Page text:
Taung farmers receive harvester to boost crop production

Huge benefits for North West farmers as they receive much-needed equipment, writes Glenneis Kriel.

Taung farmers receive harvester to boost crop production
From left: Richards Segwai, Lucia Towe, Victoria Seikaneng, Matthews Senokwane and Moses Maqebelo stand in front of the harvester the farming community acquired with the help of FarmSol and SACTA.
Photo: Glenneis Kriel
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Thirty-five farmers, who form part of the FarmSol development programme in Taung, North-West, last year received R8 million of tractors and farming equipment, thanks to a partnership between FarmSol and South African Breweries (SAB).

To further improve their productivity and efficiency, in February they received a John Deere S670 harvester between FarmSol and the South African Cultivar Technology Agency (SACTA).

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During the handover at Ipelegeng Co-operative in the Greater Taung Municipality, Sipho Sebinda, chairperson of the Tshwarangano Co-operative, which houses and manages the
equipment on behalf of the farmers, said the arrival of the harvester was perfectly timed, as farmers last season lost a large portion of soya bean because of the late arrival of harvesting contractors.

He thanked SACTA for placing their trust in the farmers and pledged that the farmers would buy another harvester in the future.

Andrew Bennet, CEO of SACTA, said the agency became aware of the struggles of the farmers to harvest on time because of their dependence on contractors last year when the agency inspected the performance of seed supplied to the farmers.

He pointed out that the new harvester was not a grant, but in the form of an interest free loan that had to be repaid over three years.

“The money should be repaid so we can support other groups. Having FarmSol support these farmers helps to derisk the loan,” said Bennet.

Aron Kole, managing director of FarmSol, said the machines supplied to the farmers last year allowed them to plant 1 500ha of soya bean, while the harvester will allow them to harvest the crop on time.

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He said the region had a lot of underutilised land and he hoped the mechanisation efforts would help to unlock the full potential of the land and farmers in the region.

“The farmers here are highly committed, but they struggled because they had no means to work the land and were dependent on others to do so for them. The machines will allow them to take more control over production and do the right thing at the right time. Failure to plant, spray or harvest on time has a huge impact on farm incomes.”

Since it was started in 2016, FarmSol had unlocked over R800 million in production loans for developing farmers and supported 1 887 farmers across all nine provinces in South Africa.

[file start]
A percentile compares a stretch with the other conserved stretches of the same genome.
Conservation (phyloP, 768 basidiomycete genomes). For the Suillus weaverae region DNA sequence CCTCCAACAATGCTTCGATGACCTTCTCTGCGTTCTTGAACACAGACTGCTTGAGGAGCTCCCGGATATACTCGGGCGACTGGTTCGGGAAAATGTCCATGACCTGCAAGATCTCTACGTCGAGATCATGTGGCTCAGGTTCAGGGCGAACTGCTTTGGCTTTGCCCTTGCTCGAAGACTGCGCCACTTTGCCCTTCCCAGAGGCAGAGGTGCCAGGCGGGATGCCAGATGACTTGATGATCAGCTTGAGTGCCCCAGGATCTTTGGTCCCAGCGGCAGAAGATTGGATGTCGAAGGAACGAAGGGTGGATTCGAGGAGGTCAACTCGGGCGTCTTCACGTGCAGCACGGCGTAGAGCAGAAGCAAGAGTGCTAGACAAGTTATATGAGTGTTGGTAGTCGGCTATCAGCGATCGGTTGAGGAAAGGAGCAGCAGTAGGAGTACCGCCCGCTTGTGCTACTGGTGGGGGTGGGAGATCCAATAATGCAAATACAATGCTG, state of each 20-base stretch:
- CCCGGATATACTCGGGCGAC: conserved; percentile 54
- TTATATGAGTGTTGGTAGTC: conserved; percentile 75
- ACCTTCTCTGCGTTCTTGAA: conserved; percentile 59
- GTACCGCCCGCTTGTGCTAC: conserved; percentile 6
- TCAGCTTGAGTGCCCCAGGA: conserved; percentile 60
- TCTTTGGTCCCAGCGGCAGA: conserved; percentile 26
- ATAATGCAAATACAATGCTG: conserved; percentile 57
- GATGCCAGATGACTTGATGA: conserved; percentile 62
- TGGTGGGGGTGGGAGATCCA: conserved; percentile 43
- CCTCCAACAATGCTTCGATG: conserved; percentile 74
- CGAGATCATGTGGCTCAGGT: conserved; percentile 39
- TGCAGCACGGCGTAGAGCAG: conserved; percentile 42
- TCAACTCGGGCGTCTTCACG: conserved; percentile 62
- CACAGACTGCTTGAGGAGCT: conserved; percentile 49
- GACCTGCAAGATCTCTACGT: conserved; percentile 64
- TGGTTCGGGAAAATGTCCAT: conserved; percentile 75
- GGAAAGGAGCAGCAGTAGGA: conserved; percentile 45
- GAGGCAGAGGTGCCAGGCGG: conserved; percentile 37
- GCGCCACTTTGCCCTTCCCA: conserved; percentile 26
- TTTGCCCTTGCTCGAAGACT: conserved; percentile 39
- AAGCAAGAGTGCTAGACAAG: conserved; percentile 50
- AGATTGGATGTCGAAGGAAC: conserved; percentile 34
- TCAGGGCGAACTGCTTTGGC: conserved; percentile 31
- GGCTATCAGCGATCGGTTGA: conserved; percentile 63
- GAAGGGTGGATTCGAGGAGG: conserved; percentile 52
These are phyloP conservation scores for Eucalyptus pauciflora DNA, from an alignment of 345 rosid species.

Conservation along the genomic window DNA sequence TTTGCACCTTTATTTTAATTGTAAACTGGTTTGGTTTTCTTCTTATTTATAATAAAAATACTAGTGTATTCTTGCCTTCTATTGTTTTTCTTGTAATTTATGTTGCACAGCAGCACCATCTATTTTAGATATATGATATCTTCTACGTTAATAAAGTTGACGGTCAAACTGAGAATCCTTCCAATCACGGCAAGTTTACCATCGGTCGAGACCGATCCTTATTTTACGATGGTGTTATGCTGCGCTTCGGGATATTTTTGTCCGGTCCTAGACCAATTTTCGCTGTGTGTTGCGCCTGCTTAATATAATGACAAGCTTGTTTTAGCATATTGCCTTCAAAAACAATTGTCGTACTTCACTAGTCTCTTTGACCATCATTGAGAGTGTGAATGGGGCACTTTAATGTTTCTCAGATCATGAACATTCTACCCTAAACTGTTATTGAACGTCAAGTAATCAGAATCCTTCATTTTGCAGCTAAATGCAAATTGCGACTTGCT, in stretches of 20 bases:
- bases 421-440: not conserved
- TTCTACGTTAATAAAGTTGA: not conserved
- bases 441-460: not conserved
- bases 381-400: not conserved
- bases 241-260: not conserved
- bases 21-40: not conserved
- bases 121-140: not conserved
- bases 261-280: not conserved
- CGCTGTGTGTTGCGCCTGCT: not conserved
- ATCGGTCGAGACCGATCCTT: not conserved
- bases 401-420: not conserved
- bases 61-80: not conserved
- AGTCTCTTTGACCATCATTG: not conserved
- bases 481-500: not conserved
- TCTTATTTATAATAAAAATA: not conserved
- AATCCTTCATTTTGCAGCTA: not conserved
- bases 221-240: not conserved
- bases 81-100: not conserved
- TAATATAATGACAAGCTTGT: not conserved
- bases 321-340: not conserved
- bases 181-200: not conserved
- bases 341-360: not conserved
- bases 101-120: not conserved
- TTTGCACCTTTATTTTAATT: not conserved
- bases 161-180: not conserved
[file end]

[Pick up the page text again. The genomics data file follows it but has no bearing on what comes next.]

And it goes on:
The company started out supporting farmers to grow maize, barley and hops, supplied for the brewing of beer, but has since branched out to also include soya, groundnuts, wheat, canola and sunflower in its portfolio.

Developing farmers in the FarmSol programme are linked to suppliers of raw materials of large multinational companies, like SAB, Siqalo Food, and Southern Oil, thereby creating a secure market for grains produced.

Moses Maqebelo, one of the farmers in the Taung programme, was overjoyed at the arrival of the new harvester. He told Farmer’s Weekly that farmers in the region are held back because they are unable to secure finances to buy machines and inputs.

The partnership between FarmSol, SAB and SACTA, however, is helping to address this issue, and in effect unlocking the potential from farmers in the programme. “Without the support of FarmSol, most of the farmers here won’t be able to plant anything.”

Richard Segwai, another farmer in the programme, said it is much better for the farmers to have their own machines than to be dependent on contractors.

“It is not just about doing things on time, but also about doing things efficiently. We have a vested interest in our crops, whereas some contractors just want to get the job done and don’t really care about how they do it.”

Victoria Seikaneng said the arrival of tractors, cultivators, planting discs and fertiliser spreaders have already saved the farmers money, because they no longer had to pay contractors to do the job for them.

Farmer Lucia Towe added it helped that the machines were close by as this saved fuel costs but also meant there were no long waits for work to be done. She pointed out that the co-operative works out a schedule of when and where the machines should be used.

Matthews Senokwane, also a farmer in the programme, said he was grateful for the machines as they would improve the lives of farmers in the programme, and the services offered. “We can have finance and machines, but these will mean nothing without the technical production support offered by FarmSol staff, and in this case Lucas Serage.”